to know that not all Americans are drones or idiots,"
      Murray said.

      A spectacular, moonlit Acropolis served as a backdrop
      to more than 500 riot police who were positioned in
      the central Syntagma Square in front of the Parliament
      building and elsewhere in central Athens.

      One Olympics volunteer in the trademark Athens 2004
      polo shirt and shorts held up a sign that read: "Any
      volunteers against U.S. policy?"

      Another demonstration by 200 people in Thessaloniki, a
      northern port and Greece's second-largest city,
      dispersed peacefully after protesters marched by the
      U.S. consulate to complain about Powell's visit.

      Greece's top law enforcement official said the
      demonstrators had a right to protest but asked them
      not to cause any trouble.

      "We organized games in an environment of security and
      discretion. Everyone recognizes this," Public Order
      Minister Giorgos Voulgarakis said. "I want to believe
      that the events that have been planned will respect
      what with great effort all Greeks have accomplished."

      Some Greeks worried that Powell's visit could destroy
      the festive atmosphere that has been present in
      Syntagma Square and the rest of the capital in recent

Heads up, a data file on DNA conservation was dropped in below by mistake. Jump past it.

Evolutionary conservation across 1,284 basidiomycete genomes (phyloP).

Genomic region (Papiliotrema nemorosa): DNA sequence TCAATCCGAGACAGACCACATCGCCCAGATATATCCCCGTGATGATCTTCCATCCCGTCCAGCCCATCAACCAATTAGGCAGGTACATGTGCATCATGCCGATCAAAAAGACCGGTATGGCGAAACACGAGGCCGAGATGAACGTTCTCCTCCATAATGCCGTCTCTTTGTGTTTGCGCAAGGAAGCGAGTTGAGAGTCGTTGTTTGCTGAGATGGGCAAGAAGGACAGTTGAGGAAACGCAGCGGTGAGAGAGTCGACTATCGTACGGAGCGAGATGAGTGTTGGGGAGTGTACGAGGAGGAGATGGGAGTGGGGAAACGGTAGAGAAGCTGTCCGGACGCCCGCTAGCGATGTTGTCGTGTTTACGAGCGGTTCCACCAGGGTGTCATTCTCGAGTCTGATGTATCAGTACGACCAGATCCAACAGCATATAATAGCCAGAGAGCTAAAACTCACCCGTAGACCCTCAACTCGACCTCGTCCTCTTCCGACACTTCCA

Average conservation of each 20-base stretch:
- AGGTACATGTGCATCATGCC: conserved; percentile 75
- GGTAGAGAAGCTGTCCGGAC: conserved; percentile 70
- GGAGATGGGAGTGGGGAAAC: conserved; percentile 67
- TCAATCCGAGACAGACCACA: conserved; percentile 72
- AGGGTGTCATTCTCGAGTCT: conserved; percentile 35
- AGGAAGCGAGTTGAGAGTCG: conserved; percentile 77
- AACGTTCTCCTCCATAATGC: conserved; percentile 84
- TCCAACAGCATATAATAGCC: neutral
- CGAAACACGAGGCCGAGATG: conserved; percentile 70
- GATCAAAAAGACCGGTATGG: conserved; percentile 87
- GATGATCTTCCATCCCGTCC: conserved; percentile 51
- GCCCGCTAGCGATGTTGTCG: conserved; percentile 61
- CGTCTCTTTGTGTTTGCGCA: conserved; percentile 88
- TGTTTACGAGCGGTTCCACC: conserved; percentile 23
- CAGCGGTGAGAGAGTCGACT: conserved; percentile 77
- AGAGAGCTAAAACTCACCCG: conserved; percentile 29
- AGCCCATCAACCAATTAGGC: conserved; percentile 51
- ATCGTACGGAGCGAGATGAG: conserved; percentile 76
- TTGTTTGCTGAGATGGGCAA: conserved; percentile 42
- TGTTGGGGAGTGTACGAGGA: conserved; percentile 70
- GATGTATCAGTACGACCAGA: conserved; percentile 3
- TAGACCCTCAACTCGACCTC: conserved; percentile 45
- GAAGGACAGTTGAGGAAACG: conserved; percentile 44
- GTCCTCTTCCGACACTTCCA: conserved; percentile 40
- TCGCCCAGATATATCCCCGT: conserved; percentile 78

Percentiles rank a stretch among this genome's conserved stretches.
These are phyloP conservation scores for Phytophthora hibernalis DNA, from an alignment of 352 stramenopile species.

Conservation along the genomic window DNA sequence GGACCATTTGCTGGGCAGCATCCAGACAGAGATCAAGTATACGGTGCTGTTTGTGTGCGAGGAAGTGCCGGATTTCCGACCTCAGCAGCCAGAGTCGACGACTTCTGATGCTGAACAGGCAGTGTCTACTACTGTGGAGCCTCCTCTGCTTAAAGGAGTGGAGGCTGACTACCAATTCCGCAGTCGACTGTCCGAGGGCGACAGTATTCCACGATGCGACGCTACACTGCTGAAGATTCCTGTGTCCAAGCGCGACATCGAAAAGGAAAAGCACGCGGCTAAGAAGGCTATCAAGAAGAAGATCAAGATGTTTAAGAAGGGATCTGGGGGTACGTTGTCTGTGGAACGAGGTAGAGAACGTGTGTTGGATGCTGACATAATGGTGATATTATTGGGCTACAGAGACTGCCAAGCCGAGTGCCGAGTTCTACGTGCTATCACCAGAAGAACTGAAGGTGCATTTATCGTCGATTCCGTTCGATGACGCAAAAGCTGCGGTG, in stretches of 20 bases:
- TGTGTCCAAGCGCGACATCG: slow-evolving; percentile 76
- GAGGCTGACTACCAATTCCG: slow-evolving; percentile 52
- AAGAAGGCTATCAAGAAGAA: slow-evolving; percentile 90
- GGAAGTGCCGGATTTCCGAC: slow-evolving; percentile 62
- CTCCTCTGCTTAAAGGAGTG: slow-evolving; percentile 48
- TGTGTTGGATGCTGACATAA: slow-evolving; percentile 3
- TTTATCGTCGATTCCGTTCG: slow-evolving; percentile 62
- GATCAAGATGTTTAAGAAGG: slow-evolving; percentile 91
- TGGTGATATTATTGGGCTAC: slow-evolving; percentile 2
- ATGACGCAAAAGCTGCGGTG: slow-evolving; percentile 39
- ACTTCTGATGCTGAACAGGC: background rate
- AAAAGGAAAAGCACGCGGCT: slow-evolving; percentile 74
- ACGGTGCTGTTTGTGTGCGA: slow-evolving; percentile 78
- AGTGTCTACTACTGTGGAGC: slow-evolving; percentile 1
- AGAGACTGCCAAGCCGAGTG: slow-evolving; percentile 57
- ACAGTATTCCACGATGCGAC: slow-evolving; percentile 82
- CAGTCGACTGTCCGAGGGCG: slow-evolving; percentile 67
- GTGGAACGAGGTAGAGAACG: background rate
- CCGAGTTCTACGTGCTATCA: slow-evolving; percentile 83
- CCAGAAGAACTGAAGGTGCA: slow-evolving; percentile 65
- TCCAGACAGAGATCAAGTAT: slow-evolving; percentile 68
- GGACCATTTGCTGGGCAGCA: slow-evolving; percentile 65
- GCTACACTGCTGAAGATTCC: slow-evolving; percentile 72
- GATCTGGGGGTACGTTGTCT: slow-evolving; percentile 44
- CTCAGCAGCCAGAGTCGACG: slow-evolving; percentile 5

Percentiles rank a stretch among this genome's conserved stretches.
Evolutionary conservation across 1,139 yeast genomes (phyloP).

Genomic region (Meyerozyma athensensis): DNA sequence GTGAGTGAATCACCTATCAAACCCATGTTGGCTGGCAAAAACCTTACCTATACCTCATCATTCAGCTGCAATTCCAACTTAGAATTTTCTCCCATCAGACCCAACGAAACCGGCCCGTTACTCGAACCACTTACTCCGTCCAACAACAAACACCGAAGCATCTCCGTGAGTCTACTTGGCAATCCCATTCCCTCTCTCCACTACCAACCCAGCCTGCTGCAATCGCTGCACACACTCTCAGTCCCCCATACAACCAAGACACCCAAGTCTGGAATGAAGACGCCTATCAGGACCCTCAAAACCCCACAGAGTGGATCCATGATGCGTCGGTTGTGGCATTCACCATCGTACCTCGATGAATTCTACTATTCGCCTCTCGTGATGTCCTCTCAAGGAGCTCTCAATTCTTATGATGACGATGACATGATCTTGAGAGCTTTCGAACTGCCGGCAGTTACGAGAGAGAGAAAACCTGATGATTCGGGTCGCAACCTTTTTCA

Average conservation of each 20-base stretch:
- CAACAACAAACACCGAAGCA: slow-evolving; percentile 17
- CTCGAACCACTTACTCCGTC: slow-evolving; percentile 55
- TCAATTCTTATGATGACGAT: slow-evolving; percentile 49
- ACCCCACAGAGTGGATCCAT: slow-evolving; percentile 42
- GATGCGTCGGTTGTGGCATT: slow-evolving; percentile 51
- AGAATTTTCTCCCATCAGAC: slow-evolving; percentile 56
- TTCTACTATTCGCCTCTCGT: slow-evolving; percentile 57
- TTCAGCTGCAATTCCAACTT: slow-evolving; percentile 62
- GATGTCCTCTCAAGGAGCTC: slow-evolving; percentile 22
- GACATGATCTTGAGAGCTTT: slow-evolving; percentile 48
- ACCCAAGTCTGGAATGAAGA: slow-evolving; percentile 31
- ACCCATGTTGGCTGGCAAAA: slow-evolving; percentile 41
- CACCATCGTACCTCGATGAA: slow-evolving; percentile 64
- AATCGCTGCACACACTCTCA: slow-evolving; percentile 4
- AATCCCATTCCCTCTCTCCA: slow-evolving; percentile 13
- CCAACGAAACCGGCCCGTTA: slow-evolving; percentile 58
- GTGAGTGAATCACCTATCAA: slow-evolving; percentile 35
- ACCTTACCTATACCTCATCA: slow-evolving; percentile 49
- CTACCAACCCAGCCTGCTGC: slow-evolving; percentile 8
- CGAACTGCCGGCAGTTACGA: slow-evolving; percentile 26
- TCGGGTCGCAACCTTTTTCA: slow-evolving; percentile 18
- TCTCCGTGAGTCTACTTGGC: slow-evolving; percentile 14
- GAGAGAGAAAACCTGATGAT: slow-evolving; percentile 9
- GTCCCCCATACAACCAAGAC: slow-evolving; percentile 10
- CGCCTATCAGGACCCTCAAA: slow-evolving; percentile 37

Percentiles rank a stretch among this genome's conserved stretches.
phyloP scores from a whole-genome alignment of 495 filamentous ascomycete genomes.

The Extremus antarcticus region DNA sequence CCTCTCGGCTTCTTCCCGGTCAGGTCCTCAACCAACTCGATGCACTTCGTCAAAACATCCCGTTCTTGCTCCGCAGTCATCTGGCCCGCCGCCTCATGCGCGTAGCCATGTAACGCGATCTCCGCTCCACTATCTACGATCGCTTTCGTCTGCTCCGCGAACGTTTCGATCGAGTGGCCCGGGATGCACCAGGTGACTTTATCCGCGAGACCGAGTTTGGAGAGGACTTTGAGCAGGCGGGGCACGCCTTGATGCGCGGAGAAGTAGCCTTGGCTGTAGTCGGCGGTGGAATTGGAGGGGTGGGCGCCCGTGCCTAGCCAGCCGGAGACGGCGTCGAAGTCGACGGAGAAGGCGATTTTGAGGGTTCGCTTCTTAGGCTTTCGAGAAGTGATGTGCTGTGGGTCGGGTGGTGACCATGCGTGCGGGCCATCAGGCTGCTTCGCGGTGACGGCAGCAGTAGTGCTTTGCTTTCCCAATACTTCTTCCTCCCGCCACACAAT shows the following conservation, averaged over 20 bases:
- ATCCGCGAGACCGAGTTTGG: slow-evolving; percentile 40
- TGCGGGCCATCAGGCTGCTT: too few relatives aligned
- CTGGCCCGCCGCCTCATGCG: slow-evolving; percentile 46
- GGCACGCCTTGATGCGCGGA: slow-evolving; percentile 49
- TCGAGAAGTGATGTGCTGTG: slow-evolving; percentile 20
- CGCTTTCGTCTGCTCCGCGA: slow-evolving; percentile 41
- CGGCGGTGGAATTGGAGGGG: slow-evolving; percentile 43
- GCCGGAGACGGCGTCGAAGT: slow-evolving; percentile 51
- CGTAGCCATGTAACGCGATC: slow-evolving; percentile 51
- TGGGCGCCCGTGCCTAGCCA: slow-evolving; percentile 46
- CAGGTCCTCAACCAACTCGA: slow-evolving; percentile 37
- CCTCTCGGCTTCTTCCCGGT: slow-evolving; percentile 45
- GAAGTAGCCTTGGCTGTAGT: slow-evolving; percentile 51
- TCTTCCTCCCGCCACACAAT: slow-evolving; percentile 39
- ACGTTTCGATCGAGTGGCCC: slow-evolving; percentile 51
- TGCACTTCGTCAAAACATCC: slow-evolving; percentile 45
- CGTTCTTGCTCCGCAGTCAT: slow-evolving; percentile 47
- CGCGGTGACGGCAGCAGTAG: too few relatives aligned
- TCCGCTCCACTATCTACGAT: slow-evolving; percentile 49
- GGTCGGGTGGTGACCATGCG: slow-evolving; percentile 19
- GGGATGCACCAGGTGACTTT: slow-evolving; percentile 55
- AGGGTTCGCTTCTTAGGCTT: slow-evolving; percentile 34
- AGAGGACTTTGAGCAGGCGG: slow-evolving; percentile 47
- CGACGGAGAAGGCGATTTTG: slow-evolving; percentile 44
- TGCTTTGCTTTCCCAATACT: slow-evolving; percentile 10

"I hope it won't spoil the party because the city is
      buzzing and everyone's pro-Olympics," said Marissa
      Daras, 26, a human resources specialist, as she walked
      through the square.

      The right to demonstrate is cherished by Greeks,
      following harsh restrictions imposed during a 1967-74
      military dictatorship. Protest groups have said they
      would oppose any police attempt to prevent them from
      marching on the U.S. Embassy.

      Greece's small but influential Communist Party also
      said it was organizing a protest march on Saturday
      from central Athens to the embassy.


      Associated Press
      August 28, 2004

      Powell Cancels Athens Visit Amid Protests

      ATHENS - Secretary of State Colin Powell on Saturday
      canceled a weekend visit to attend the closing
      ceremony of the Olympics, just hours after
      demonstrators marched through central Athens.

      Powell couldn't attend because of "urgent
      responsibilities," the foreign ministry said.

      In a letter, Powell thanked Foreign Minister Petros
      Moliviatis "for the especially successful and secure
      organization of the games."

      In Washington, State Department spokesman Kurtis
      Cooper said the anti-American protests in Athens
      played no role in Powell's decision.